Dull election pops papers sales myth

Traditionally, papers benefit from election fever but with pundits predicting a boring 1997 event, price cuts may still be the liveliest option.

It looks as if there is going to be another nine weeks of electioneering before we are put out of our misery by polling day. The only people happy about such long election campaigns should be newspapers. It is a long-held belief that newspaper sales – especially broadsheets – automatically improve in election periods.

As a newspaper sales myth this ranks with the idea that price-elasticity in the broadsheet market was “discovered” by Rupert Murdoch in 1993 when he cut the price of The Times.

The price-elasticity myth usually credits Murdoch’s conversion to price competition for branded goods as coming from the experience of Philip Morris when it cut the price of its cigarettes by 25 per cent on the now infamous Marlboro Friday.

The error of this is apparent straightaway when you realise that Marlboro Friday was in April 1994, ten months after The Times had cut its price.

Furthermore, the newspaper price war between The Times and The Daily Telegraph started in 1855 when The Telegraph launched as a penny paper. The Telegraph overtook The Times within four years and climbed to a circulation of 300,000, while The Times hovered between 50,000 and 60,000.

The Times only overtook The Telegraph in 1915 when it cut its price to one penny, while The Telegraph cost one and a half. Newspaper price elasticity was neatly illustrated when The Times’ circulation crashed from 210,000 to 110,000 between 1917 and 1921, after it introduced price increases.

The Telegraph moved into permanent ascendancy when it cut its price again in the Twenties and it has only started to look over its shoulder since The Times’ move in 1993.

In the post-war period, newspaper fortunes have centred on their editorial content and promotions. Editorially this has been based on human interest and sex-scandal content. But it has also always been thought that they were positioned politically to take advantage of their reader’s interests. The newspapers reflected not only their owners’ interests, but the fairly even electoral battles between the Labour and Conservative Parties through the Fifties, Sixties and Seventies.

Politics was seen to be especially crucial in the quality market where there were fewer bingo games and give-away promotions until the mid-Eighties. Even in the mass market today, marketing directors ruefully admit that their various games and promotions cannot lift sales and encourage sampling the way a good front-page splash can.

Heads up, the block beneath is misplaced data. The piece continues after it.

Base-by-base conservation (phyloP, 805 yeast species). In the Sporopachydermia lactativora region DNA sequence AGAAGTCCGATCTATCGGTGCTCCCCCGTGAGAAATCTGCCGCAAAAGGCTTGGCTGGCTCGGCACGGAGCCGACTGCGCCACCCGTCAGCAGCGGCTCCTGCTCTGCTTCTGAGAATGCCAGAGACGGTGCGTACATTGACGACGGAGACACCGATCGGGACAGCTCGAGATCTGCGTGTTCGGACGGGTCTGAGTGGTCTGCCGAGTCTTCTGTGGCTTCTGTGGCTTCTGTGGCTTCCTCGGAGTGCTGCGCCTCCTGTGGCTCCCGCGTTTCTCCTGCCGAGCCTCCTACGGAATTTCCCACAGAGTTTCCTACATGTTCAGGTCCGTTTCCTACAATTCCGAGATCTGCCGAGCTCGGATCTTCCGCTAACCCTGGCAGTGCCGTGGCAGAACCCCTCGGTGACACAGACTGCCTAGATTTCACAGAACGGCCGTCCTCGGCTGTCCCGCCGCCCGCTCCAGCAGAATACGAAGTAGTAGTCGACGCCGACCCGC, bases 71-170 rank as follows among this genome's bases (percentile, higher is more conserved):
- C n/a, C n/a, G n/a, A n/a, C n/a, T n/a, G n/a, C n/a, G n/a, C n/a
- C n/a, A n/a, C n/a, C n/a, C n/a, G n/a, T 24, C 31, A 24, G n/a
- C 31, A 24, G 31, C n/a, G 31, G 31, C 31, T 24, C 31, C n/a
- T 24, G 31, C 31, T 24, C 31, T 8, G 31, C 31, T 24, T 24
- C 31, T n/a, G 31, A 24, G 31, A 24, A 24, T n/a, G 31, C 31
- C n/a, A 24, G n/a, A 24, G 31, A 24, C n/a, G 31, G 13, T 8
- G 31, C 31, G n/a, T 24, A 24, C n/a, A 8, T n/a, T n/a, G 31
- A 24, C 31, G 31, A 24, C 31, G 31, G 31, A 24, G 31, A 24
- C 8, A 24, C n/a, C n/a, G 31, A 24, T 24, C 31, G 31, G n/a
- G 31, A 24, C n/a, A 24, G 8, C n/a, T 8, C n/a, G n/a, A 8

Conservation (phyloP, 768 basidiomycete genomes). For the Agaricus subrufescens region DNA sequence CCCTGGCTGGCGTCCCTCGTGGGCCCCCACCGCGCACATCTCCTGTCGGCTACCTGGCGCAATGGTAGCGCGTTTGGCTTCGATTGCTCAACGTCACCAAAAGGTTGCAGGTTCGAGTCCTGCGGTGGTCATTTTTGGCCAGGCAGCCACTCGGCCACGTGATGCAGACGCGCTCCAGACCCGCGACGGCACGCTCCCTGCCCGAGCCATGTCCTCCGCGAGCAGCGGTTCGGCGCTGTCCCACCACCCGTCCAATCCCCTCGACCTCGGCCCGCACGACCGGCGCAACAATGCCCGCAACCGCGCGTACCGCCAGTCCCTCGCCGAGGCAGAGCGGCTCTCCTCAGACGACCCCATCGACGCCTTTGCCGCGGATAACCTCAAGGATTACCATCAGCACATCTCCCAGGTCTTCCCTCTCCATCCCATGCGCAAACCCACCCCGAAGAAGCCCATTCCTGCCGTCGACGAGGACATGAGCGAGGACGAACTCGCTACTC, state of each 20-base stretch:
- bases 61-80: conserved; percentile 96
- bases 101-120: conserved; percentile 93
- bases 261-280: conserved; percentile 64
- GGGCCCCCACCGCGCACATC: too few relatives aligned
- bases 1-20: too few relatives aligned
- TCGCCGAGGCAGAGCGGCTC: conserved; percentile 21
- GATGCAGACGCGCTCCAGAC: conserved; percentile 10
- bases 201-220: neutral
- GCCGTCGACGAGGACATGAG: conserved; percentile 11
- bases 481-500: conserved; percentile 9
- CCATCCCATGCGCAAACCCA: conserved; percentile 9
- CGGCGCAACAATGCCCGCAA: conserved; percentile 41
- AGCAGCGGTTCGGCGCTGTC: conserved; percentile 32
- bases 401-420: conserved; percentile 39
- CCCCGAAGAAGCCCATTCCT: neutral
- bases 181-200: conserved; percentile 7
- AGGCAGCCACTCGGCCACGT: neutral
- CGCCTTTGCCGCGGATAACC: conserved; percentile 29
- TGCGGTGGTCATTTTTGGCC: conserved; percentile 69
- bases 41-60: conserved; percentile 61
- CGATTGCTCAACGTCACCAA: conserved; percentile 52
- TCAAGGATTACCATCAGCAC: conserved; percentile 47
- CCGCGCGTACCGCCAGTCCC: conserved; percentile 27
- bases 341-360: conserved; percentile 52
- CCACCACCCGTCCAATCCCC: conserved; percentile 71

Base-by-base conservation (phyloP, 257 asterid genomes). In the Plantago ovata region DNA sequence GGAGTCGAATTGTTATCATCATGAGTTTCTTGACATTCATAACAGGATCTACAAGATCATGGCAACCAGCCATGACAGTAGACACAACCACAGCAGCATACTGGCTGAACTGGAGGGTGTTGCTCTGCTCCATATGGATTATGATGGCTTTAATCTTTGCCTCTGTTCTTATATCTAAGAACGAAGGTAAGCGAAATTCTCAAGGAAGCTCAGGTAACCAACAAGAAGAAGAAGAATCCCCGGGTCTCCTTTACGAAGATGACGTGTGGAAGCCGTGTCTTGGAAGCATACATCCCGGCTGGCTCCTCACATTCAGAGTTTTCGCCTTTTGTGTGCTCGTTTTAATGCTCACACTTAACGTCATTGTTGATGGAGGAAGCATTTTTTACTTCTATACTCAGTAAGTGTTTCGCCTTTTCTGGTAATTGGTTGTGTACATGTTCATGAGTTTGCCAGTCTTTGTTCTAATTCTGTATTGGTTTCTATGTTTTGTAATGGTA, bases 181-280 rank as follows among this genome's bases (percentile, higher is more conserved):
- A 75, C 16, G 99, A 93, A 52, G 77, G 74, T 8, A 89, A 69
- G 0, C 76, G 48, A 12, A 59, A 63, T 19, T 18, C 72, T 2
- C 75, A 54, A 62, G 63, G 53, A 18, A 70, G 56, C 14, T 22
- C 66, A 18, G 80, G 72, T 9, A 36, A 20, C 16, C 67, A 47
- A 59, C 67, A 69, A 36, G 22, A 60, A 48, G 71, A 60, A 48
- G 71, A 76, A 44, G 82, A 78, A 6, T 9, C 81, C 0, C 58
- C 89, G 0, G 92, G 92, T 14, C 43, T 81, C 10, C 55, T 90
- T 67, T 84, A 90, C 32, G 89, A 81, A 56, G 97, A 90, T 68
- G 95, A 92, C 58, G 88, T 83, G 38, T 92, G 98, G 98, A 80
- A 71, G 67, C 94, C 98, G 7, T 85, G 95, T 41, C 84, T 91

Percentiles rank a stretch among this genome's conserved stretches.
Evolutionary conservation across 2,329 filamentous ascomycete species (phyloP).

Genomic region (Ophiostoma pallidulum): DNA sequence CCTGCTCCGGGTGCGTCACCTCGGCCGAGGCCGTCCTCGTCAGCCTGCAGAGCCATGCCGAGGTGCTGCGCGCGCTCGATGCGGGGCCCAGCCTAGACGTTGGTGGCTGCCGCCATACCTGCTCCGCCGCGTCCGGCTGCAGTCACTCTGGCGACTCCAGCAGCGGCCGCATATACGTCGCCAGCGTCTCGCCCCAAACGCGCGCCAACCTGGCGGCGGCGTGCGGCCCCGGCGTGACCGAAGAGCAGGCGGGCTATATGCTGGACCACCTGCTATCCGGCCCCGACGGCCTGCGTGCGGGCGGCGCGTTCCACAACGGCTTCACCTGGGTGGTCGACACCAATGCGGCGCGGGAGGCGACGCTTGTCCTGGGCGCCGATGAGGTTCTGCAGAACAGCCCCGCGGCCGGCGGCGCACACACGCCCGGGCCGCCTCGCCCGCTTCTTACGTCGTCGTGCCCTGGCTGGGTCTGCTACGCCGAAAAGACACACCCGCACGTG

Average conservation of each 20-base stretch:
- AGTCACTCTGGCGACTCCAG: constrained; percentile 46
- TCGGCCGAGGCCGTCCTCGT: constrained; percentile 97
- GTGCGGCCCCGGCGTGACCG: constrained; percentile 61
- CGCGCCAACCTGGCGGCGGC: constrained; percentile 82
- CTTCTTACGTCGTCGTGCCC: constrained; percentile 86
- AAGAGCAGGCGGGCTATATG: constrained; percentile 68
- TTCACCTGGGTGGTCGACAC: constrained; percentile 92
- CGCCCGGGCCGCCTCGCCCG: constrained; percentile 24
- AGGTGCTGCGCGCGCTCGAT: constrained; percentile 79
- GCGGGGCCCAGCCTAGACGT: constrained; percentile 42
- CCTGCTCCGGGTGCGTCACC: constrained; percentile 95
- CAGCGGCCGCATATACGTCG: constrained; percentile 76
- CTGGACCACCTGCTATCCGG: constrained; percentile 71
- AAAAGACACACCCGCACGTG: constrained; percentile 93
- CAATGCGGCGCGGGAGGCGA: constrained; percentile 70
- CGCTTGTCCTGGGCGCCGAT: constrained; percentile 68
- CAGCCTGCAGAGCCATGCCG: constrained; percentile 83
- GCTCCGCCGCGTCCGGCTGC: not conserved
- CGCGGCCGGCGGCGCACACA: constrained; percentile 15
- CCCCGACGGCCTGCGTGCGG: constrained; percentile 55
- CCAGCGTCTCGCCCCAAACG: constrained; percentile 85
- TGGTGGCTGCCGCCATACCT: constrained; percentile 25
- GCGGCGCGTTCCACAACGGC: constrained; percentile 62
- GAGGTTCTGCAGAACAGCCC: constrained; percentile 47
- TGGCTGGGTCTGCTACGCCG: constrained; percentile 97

Tied to this belief in the importance of a political stance is a belief in the importance of political coverage during general elections. It has been seen as a time when casual newspaper readers and floating voters are looking for information to base their decisions on.

Even though it was The Sun “wot won it” in 1992 – at least, according to The Sun – it was the broadsheets, with their acres of coverage for those looking to make up their minds, who stood by the belief that an election brings a sales lift.

However, an analysis of the quality market during the 198and 1992 general elections shows that the election sales effect is not straightforward good news for newspapers.

In 1987, there was a sales lift in the quality market. As a whole it increased by five per cent from 2,350,000 to about 2,470,000 between January 1987 and the election in July.

However, much of the sales increase can be attributed to the growth of The Independent which was launched the year before and was on a general upward curve that continued past the election to a peak in 1991.

The other major factor in the five per cent uplift during the 1987 election was growth at The Telegraph. However, the nature of its growth was longer-term and was due to a recovery from a sales slump in 1986.

The Times and The Guardian achieved small sales blips of less than 50,000 for a few weeks before the election, but rapidly lost the extra sales once Margaret Thatcher was returned to Dowining Street.

The sales effect of the April 1992 election was even more ambivalent. The market remained generally flat in the three months before the election and only The Independent and The Guardian registered any sort of brief blip. The Times and The Telegraph saw their long-term decline remain unchanged.

The Independent’s small sales lift in the 1987 and 1992 elections may be down to its non-party political stance being used as an unbiased source of information for the undecided. It may also explain the newspaper’s current burst of TV advertising and subscription drive. The newspaper’s management may be aiming to help along the “election effect” as a spur to turning sales around.

The different sales effects of the two elections are all the more remarkable when you consider that the 1992 election was a more closely fought contest than 1987. Common sense would suggest that the 1992 fight to the wire would generate a better sales uplift than a foregone conclusion.

Newspaper executives are already predicting that this year’s election will be the most boring in history. It is forecast to be as dull as last year’s US elections because of the convergence of the main parties on the political middle ground, and because of one party’s long-term dominance of the polls.

For newspapers it seems the only thing likely to liven up sales is another round of price cuts.

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